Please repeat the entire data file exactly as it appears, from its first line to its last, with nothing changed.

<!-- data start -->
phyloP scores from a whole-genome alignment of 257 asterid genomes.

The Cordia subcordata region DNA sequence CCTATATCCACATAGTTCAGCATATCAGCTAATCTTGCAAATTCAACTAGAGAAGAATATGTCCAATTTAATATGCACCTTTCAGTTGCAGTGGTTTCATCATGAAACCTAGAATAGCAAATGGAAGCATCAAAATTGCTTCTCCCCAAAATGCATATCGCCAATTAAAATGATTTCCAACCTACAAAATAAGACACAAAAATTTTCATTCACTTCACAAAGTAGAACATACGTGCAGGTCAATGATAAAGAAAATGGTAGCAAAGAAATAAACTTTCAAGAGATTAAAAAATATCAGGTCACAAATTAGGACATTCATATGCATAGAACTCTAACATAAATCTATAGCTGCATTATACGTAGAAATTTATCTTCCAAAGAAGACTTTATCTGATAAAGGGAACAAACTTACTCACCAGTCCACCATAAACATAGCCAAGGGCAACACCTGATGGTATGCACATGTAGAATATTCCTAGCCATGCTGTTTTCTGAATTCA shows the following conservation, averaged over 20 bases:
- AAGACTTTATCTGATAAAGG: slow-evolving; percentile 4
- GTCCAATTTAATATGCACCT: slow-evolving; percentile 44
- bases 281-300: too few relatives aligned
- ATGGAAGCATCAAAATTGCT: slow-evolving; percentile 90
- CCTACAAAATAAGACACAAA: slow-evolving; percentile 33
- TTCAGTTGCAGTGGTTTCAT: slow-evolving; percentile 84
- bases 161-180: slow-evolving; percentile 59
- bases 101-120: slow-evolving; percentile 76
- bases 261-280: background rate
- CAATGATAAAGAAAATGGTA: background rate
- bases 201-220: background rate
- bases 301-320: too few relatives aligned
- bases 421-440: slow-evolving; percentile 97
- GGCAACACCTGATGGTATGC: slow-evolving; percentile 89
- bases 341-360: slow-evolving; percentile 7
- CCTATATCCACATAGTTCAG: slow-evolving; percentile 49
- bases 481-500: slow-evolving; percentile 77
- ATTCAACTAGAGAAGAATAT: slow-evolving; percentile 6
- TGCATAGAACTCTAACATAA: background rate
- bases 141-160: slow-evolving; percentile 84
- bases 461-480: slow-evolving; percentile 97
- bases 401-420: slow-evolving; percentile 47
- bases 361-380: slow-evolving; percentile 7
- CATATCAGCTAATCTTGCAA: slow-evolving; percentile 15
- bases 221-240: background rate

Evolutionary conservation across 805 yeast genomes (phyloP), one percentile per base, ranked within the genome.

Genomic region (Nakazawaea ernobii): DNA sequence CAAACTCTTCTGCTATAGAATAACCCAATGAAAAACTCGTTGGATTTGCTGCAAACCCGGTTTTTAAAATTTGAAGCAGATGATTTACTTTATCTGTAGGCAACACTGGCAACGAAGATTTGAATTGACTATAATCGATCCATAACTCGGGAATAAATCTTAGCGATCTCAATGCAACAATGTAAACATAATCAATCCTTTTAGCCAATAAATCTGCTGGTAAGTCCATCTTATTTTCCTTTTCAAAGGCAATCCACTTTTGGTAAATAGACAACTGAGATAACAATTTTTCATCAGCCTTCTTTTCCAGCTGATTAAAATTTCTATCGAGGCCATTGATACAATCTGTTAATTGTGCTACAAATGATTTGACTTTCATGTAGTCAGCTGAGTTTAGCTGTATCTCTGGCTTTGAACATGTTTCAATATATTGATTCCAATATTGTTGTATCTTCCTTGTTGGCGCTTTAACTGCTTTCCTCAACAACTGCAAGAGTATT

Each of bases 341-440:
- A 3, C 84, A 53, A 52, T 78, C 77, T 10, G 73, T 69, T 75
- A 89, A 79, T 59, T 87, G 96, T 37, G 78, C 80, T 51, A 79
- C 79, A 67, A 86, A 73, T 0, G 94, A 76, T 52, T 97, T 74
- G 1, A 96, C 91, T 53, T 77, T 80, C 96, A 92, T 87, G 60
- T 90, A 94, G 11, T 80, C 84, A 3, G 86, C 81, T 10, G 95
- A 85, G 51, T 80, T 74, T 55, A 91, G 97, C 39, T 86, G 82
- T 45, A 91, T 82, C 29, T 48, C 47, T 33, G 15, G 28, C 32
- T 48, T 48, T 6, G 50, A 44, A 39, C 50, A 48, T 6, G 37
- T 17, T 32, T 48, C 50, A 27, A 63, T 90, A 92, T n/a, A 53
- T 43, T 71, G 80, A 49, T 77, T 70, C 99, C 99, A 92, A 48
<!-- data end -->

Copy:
phyloP scores from a whole-genome alignment of 257 asterid genomes.

The Cordia subcordata region DNA sequence CCTATATCCACATAGTTCAGCATATCAGCTAATCTTGCAAATTCAACTAGAGAAGAATATGTCCAATTTAATATGCACCTTTCAGTTGCAGTGGTTTCATCATGAAACCTAGAATAGCAAATGGAAGCATCAAAATTGCTTCTCCCCAAAATGCATATCGCCAATTAAAATGATTTCCAACCTACAAAATAAGACACAAAAATTTTCATTCACTTCACAAAGTAGAACATACGTGCAGGTCAATGATAAAGAAAATGGTAGCAAAGAAATAAACTTTCAAGAGATTAAAAAATATCAGGTCACAAATTAGGACATTCATATGCATAGAACTCTAACATAAATCTATAGCTGCATTATACGTAGAAATTTATCTTCCAAAGAAGACTTTATCTGATAAAGGGAACAAACTTACTCACCAGTCCACCATAAACATAGCCAAGGGCAACACCTGATGGTATGCACATGTAGAATATTCCTAGCCATGCTGTTTTCTGAATTCA shows the following conservation, averaged over 20 bases:
- AAGACTTTATCTGATAAAGG: slow-evolving; percentile 4
- GTCCAATTTAATATGCACCT: slow-evolving; percentile 44
- bases 281-300: too few relatives aligned
- ATGGAAGCATCAAAATTGCT: slow-evolving; percentile 90
- CCTACAAAATAAGACACAAA: slow-evolving; percentile 33
- TTCAGTTGCAGTGGTTTCAT: slow-evolving; percentile 84
- bases 161-180: slow-evolving; percentile 59
- bases 101-120: slow-evolving; percentile 76
- bases 261-280: background rate
- CAATGATAAAGAAAATGGTA: background rate
- bases 201-220: background rate
- bases 301-320: too few relatives aligned
- bases 421-440: slow-evolving; percentile 97
- GGCAACACCTGATGGTATGC: slow-evolving; percentile 89
- bases 341-360: slow-evolving; percentile 7
- CCTATATCCACATAGTTCAG: slow-evolving; percentile 49
- bases 481-500: slow-evolving; percentile 77
- ATTCAACTAGAGAAGAATAT: slow-evolving; percentile 6
- TGCATAGAACTCTAACATAA: background rate
- bases 141-160: slow-evolving; percentile 84
- bases 461-480: slow-evolving; percentile 97
- bases 401-420: slow-evolving; percentile 47
- bases 361-380: slow-evolving; percentile 7
- CATATCAGCTAATCTTGCAA: slow-evolving; percentile 15
- bases 221-240: background rate

Evolutionary conservation across 805 yeast genomes (phyloP), one percentile per base, ranked within the genome.

Genomic region (Nakazawaea ernobii): DNA sequence CAAACTCTTCTGCTATAGAATAACCCAATGAAAAACTCGTTGGATTTGCTGCAAACCCGGTTTTTAAAATTTGAAGCAGATGATTTACTTTATCTGTAGGCAACACTGGCAACGAAGATTTGAATTGACTATAATCGATCCATAACTCGGGAATAAATCTTAGCGATCTCAATGCAACAATGTAAACATAATCAATCCTTTTAGCCAATAAATCTGCTGGTAAGTCCATCTTATTTTCCTTTTCAAAGGCAATCCACTTTTGGTAAATAGACAACTGAGATAACAATTTTTCATCAGCCTTCTTTTCCAGCTGATTAAAATTTCTATCGAGGCCATTGATACAATCTGTTAATTGTGCTACAAATGATTTGACTTTCATGTAGTCAGCTGAGTTTAGCTGTATCTCTGGCTTTGAACATGTTTCAATATATTGATTCCAATATTGTTGTATCTTCCTTGTTGGCGCTTTAACTGCTTTCCTCAACAACTGCAAGAGTATT

Each of bases 341-440:
- A 3, C 84, A 53, A 52, T 78, C 77, T 10, G 73, T 69, T 75
- A 89, A 79, T 59, T 87, G 96, T 37, G 78, C 80, T 51, A 79
- C 79, A 67, A 86, A 73, T 0, G 94, A 76, T 52, T 97, T 74
- G 1, A 96, C 91, T 53, T 77, T 80, C 96, A 92, T 87, G 60
- T 90, A 94, G 11, T 80, C 84, A 3, G 86, C 81, T 10, G 95
- A 85, G 51, T 80, T 74, T 55, A 91, G 97, C 39, T 86, G 82
- T 45, A 91, T 82, C 29, T 48, C 47, T 33, G 15, G 28, C 32
- T 48, T 48, T 6, G 50, A 44, A 39, C 50, A 48, T 6, G 37
- T 17, T 32, T 48, C 50, A 27, A 63, T 90, A 92, T n/a, A 53
- T 43, T 71, G 80, A 49, T 77, T 70, C 99, C 99, A 92, A 48